We are extremely ancient but extremely new
as well. This is, in my opinion, the mystery of the Bible people. We cling to
the Word which was written well over 2000 years ago so naturally, our obedience
to the ancient Word makes us ancient as well. The Word, however, is also ever
living, eternal life and truth. So from those who dare to live up to this
Logos, "out of his belly shall flow rivers of living water" (John
7:38 b). And this living water touches each generation with fresh vigor and
Only "ancient" women can reach
other "ancient" women
We are seeking the biblical womanhood. We
want to be submissive, gentle, home-oriented women. However, it does not
contradict the fact that we are also soldiers of Christ who are fighting day and
night for soul-winning. In fact, many of our headcovering sisters are called to
witness in the fieriest mission field of today. Yes, I am talking about the
Jewish and Islamic world. Have you wondered why He is using headcovering sisters
for this purpose? Having ministered to women from the Middle East, I realized
that our "ancient-ness" is one of the strongest points for
soul-winning. God-fearing Muslim and Jewish women tend to show friendly
attitudes toward us, because they, as well as we are deeply "ancient."
(*Note; However, I'd like to say that we are not ordered to cover for the sake of
soul-winning or modesty. We cover because NT clearly orders it and it is for
the headship. I recommend you to read the following articles written by brother
Jeremy Gardiner on this issue. "Why Headcovering is not about Modesty" (here), "Should Christian Women Wear Hijab?" (here))
Neither followers of the age nor
traditionalists--, I believe that there is a divine reason why God started this
recovery movement in the 21st century. As time proceeds, He shall reveal it more and more. O Lord, help all of us to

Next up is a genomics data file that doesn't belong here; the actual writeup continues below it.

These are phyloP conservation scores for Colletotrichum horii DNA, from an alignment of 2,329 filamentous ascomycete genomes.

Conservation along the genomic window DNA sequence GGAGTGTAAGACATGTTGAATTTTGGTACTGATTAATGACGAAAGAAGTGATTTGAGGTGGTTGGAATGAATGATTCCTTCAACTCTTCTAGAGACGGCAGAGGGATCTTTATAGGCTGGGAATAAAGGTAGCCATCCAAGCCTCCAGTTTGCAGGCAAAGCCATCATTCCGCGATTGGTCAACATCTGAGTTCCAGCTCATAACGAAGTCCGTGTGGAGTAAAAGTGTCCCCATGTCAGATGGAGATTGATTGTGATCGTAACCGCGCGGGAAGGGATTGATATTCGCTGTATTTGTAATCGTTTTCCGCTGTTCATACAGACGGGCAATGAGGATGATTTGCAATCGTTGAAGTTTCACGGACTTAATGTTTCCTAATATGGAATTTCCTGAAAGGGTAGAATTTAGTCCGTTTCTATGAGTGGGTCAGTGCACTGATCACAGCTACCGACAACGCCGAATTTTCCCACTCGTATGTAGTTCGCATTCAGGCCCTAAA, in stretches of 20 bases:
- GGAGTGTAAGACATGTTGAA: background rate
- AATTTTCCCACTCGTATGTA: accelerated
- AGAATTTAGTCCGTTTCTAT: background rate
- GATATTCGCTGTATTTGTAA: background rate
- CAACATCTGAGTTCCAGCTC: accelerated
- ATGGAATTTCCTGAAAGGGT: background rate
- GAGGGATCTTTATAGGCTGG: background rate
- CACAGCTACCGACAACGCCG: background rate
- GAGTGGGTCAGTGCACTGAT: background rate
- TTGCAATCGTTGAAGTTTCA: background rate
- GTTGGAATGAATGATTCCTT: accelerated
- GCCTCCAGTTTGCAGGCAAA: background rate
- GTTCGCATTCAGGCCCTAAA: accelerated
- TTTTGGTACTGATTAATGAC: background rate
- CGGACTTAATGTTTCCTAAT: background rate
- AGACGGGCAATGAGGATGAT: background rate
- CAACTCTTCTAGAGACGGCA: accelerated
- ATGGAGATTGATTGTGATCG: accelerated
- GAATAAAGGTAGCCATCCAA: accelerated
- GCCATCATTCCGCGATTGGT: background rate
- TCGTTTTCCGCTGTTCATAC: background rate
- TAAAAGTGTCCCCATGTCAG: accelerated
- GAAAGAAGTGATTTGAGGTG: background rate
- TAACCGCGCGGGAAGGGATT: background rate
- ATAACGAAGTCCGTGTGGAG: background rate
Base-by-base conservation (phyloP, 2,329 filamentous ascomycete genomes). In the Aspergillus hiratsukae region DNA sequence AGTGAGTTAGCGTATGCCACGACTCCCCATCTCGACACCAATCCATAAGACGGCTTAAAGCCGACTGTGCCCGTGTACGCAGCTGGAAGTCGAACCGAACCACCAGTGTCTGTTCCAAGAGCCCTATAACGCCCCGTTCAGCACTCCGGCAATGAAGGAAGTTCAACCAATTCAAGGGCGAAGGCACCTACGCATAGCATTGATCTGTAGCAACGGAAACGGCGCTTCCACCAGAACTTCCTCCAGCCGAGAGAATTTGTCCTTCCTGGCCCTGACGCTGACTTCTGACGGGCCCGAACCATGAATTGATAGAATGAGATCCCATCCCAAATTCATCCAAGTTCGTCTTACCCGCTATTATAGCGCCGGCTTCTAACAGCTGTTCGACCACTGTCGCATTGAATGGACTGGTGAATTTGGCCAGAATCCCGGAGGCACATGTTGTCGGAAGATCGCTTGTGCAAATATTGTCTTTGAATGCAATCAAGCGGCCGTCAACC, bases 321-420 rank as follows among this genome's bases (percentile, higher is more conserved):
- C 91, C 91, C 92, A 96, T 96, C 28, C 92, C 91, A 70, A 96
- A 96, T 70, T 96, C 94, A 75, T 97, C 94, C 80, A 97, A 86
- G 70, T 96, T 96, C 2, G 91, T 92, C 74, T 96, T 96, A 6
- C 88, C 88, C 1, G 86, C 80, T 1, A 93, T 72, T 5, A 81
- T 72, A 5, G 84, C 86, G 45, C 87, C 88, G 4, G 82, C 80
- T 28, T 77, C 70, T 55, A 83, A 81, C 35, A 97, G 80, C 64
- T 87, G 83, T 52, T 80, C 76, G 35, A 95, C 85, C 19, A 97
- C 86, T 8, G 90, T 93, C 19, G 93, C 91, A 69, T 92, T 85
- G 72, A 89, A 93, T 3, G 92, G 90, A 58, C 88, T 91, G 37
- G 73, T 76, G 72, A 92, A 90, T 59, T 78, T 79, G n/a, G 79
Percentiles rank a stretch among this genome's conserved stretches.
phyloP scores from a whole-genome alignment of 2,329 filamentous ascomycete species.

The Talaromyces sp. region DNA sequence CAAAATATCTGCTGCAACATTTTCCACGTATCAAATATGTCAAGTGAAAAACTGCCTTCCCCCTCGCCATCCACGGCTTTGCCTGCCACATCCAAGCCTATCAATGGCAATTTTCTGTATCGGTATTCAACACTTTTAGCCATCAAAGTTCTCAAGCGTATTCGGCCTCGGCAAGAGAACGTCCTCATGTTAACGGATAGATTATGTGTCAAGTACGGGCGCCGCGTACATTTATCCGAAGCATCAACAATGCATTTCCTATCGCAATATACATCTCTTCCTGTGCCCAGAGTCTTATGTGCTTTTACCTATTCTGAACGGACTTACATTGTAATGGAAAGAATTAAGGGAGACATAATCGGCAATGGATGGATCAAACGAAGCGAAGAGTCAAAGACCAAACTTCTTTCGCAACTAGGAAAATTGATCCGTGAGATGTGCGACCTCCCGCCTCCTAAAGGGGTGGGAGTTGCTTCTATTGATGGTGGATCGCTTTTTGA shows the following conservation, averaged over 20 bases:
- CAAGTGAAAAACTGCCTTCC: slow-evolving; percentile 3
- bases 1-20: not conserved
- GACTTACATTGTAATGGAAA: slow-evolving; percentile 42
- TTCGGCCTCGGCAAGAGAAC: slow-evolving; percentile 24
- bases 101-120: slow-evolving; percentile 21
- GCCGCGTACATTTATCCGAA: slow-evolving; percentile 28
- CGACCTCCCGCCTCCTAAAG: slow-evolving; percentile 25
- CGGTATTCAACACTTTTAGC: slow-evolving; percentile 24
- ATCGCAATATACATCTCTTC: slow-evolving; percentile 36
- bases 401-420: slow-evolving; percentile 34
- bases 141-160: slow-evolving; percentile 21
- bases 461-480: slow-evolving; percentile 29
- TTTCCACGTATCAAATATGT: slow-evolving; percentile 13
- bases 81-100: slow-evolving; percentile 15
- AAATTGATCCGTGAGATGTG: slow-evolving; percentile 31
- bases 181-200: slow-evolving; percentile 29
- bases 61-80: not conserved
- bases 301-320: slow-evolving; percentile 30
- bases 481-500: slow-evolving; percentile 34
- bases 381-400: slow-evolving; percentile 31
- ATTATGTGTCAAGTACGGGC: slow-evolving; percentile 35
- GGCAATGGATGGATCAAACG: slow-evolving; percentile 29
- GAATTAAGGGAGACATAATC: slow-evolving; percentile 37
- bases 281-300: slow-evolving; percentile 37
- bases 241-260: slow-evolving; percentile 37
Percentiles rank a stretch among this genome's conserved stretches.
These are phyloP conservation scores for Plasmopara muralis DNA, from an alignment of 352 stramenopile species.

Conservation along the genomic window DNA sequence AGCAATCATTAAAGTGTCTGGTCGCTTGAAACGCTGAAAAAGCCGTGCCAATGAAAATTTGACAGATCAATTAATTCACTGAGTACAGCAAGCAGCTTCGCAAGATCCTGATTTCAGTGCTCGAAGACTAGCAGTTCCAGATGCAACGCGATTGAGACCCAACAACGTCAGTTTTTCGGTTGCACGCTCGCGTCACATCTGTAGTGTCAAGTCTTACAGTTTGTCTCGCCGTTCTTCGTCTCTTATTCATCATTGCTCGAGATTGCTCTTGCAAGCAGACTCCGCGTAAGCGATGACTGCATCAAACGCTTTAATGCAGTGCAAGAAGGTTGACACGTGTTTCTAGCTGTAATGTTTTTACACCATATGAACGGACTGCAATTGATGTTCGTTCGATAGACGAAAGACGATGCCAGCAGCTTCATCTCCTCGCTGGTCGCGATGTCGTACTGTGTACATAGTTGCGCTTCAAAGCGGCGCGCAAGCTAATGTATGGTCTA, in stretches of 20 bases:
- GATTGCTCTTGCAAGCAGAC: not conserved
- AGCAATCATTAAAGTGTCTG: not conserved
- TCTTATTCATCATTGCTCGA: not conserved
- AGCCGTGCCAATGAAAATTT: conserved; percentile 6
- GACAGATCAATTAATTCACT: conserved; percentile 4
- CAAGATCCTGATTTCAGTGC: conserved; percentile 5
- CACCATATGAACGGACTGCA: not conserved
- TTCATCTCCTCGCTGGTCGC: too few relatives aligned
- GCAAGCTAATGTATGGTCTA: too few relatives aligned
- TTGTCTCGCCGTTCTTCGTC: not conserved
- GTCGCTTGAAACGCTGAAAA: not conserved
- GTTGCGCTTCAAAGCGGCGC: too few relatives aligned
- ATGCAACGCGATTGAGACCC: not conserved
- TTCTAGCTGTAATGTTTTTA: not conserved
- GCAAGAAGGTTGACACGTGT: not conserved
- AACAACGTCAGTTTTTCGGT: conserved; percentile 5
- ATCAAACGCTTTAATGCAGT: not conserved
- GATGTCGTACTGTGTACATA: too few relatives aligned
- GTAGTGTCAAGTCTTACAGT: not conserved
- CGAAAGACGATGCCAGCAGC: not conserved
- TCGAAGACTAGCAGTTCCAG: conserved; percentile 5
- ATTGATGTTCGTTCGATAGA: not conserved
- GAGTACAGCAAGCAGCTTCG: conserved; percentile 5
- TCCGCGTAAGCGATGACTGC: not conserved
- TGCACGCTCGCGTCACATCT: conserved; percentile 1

enter into the narrow gate and to fight on the two front bravely. Use all of
our lives to testify You and Your redemptive work on the cross. In Jesus' name.
“Railway station filled with lovely local
accents, I go into the crowd and listen to them.”
This poem (called "tanka" in
Japanese) was written by Takuboku Ishikawa (1886-1912, born in an obscure village
in northern part of Japan) who had then lived in Tokyo. Struck by a heavy homesick,
he went to the Ueno train station, which was filled with people from various
regions, in order to listen to his local accents and to be consoled.
Takuboku Ishikawa, 1886- 1912
When we speak in our local accents, don't we
feel some kind of unseen bonds between us? Our dialects draw us to a sweet recognition
that we are sharing the same "homeland."
And now, thankfully, we as believers in
Christ, are no longer bound by such local, earthly attachments, but have become
pilgrims who are wholeheartedly and single-mindedly seeking a heavenly homeland
The writer of the book of Hebrews testified
13 These all died in faith, not having received the promises, but
having seen them afar off, and were persuaded of them, and embraced them, and
confessed that they were strangers and pilgrims on the earth.
14 For they that say such things declare
plainly that they seeka country. 15 And truly, if they had been mindful of
that country from whence they came out, they might have had opportunity to have
returned. 16 But now they desire a better country,
that is, an heavenly: wherefore God is not ashamed to be called their God: for
he hath prepared for them a city. Hebrews 11:13-16
But our citizenship is in heaven.
The revealed reality of the heavenly
homeland here would deliver us from earthly bondage such as
ethno-centralism, ultra-nationalism and so forth. And I believe that the more
we'll be freed from these bondages, the more we've come to be one in Christ and
to each other.
Railway station filled with lovely local
Just like the earthly local folks, we pilgrims also share the special "homely" dialect with which we can
communicate in an intimate and deeper way. Yes, this is the
"language" which is born out of the "fellowship of the
Spirit" (Phil.2:1). And this solidarity is a powerful, life-filled
koinonia (=fellowship) which surpasses any earthly alliance.
,,I go into the crowd
To me, this "crowd" in the railway
station here means a secular world which shows no interest whatsoever in Christ Jesus our
Lord. In the midst of these noisy crowds and its rush streams, sometimes, I am just
overwhelmed by an acute sense of homesickness. And then, like an a little stray
child, my heart yearns for my fellow pilgrims, running about in the railway
,,and listen to them.
Dear sisters and my fellow wayfarers,
reading your devoted writings and listening to your testimonies always make my heart
warm and calm. Though we are currently scattered across
the globe, the day shall come that we will be gathered in one place.
O Lord, until that glorious Day, help us to gaze upon our heavenly homeland with our single and
faith-filled eyes. Amen.